What can I do as an unemployed restaurant worker during the coronavirus?
If you were a restaurant or service industry worker who is now unemployed, please first apply for unemployment assistance. You can do so here: https://www.ezarc.adws.arkansas.gov/
To be eligible, you must be:
Physically and mentally able to perform suitable work,
Available for suitable work,
Making a reasonable effort to find work,
Free of participation or direct interest in a labor dispute, and
Free of disqualification
ABLE TO WORK means being physically and mentally able to perform work similar to work you performed in the past or other work for which you are fitted by experience and training to perform and have a reasonable expectancy of obtaining.
AVAILABILITY FOR WORK means being ready to accept work at once, and there are not circumstances, personal or otherwise, which would prevent you from accepting suitable work.
REASONABLE EFFORT TO FIND WORK means making personal efforts to secure suitable work by contacting persons with hiring authority, union local, etc., or doing those things reasonable for you to do in regard to your occupation which would result in your finding employment as soon as possible.
After a reasonable period of time, you must expand your efforts and seek work in related fields which utilize a lesser skill.
What if I think I am owed more money from the restaurant even after unemployment?
Employers remain prohibited from keeping tips received by their employees, regardless of whether the employer takes a tip credit. In addition, employers electing to use the tip credit provision must ensure tipped employees receive at least the minimum wage when direct (or cash) wages and the tip credit amount are combined.
If an employee’s tips combined with the employee’s direct (or cash) wages do not equal the minimum hourly wage, the employer must continue to make up the difference For further explanation, see here: https://www.dol.gov/sites/dolgov/files/WHD/legacy/files/fab2019_2.pdf
You may be owed minimum wage or overtime payments if a tip credit/pool is handled unlawfully.
Should I be paid more a a server? It depends on what Duties A Server Can Perform Under the Tip Credit Rules
Whether you may be owed money depends in part according to the Department of Labor on whether the extra duties assigned to you as a servers are directly related to the servers’ “tip-producing occupation.”
The U.S. Department of Labor recently re-issued a previously-withdrawn opinion letter dealing with this subject. This Department of Labor opinion letter considers the job duties listed in the Occupational Information Network database, O*NET, available at https://www.onetonline.org/, to determine whether duties are directly related to a tip-producing occupation.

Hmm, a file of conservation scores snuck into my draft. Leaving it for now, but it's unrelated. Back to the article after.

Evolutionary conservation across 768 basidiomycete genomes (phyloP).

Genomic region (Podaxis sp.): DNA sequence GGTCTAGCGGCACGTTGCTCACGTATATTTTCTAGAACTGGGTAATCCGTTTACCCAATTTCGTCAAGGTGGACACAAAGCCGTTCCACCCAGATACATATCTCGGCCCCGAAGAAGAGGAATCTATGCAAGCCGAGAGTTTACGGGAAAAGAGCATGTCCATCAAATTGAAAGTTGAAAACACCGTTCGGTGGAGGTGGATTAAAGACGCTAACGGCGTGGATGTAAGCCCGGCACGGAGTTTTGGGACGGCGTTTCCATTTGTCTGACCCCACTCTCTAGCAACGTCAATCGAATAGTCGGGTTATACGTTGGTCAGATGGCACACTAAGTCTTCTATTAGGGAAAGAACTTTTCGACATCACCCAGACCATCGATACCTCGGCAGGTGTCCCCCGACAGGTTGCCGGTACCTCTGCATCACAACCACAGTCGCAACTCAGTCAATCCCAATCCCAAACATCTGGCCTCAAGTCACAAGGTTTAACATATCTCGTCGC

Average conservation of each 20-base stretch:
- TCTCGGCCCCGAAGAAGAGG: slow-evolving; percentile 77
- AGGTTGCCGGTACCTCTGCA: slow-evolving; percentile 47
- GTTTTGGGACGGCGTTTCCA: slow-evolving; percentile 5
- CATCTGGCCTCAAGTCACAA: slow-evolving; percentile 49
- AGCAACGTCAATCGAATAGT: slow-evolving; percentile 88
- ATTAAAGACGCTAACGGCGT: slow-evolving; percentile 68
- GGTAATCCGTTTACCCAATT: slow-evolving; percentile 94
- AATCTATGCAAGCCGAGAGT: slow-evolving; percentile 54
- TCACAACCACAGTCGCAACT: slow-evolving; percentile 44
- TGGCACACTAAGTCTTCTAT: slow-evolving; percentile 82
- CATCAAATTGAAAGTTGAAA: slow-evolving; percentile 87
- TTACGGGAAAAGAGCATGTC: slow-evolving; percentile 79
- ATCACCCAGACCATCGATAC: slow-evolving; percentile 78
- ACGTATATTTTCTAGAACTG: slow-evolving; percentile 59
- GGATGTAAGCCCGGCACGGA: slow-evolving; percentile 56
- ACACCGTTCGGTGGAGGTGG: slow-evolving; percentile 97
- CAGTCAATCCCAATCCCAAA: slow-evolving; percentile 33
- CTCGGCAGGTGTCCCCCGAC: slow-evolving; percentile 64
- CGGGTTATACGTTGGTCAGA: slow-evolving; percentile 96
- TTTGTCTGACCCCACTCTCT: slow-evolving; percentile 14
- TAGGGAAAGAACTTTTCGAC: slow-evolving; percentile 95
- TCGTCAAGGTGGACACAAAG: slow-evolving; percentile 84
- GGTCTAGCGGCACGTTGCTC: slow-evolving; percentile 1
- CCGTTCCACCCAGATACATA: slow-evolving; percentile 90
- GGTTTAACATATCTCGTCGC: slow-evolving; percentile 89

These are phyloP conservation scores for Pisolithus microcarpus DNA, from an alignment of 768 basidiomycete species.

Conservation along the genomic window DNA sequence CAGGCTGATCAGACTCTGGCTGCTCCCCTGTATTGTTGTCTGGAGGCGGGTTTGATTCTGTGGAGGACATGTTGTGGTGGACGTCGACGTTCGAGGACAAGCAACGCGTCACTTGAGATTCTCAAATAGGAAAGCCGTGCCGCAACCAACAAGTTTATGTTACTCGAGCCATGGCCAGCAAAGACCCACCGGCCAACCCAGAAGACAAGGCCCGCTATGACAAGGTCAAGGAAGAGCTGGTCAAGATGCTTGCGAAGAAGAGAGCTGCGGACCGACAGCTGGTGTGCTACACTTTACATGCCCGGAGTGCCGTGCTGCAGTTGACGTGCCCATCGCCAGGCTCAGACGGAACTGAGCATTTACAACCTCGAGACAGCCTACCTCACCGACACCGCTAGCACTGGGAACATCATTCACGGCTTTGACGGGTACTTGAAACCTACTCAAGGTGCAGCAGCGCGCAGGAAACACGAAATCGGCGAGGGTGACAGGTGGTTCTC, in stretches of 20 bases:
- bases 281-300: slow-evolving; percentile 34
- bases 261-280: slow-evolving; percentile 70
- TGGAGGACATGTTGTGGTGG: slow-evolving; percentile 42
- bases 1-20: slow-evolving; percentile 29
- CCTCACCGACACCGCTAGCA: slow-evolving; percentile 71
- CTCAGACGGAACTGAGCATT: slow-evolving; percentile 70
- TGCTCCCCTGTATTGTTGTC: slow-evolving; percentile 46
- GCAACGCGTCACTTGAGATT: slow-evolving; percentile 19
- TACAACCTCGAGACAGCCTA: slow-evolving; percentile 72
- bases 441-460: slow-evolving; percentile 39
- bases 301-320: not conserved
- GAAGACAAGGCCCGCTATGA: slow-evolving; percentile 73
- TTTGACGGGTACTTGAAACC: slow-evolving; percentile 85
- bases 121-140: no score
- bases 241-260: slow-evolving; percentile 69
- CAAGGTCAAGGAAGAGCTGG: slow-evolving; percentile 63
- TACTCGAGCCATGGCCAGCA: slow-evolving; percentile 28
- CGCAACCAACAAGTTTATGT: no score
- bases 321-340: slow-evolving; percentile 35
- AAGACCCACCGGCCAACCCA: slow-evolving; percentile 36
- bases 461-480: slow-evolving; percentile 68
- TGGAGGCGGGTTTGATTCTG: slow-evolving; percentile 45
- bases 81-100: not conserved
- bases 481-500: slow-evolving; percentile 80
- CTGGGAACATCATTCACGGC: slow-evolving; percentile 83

Tipped employees can perform any of the job duties listed in the “tasks” section of the Details report for their occupation in the O*NET database, without regard to whether they involve direct customer service, so long as the duties are “performed contemporaneously with the duties involving direct service to customers or for a reasonable time immediately before or after performing such direct-service duties.” For “waiters and waitresses”, this includes such tasks as setting up and cleaning tables and restrooms, among others. (See the O*NET report for waiters and waitresses for the full list.) Conversely, employers cannot take the tip credit for any work not included in the O*NET task list.
Duties count as “directly related” to a server’s tip-producing job if performed while a server is also waiting tables, or immediately before or after the meal service.
However, if you as server were called in to clean the dining room and restrooms on a day when the restaurant is closed, you would likely have to be paid the full minimum wage for that time.
Likewise, a server who is asked to help enter payroll on a slow night may have to be paid at the full minimum wage for any time spent on that work, because entering payroll is not among the tasks included in the O*NET task list.
It is important to note that DOL opinion letters represent the agency’s interpretation of the law at the time of the letter. They are not themselves legally binding. Courts may or may not agree with the DOL’s interpretation of the law.
In light of these uncertainties, it is important to speak with an employment law attorney familiar with wage and hour laws and your specific situation.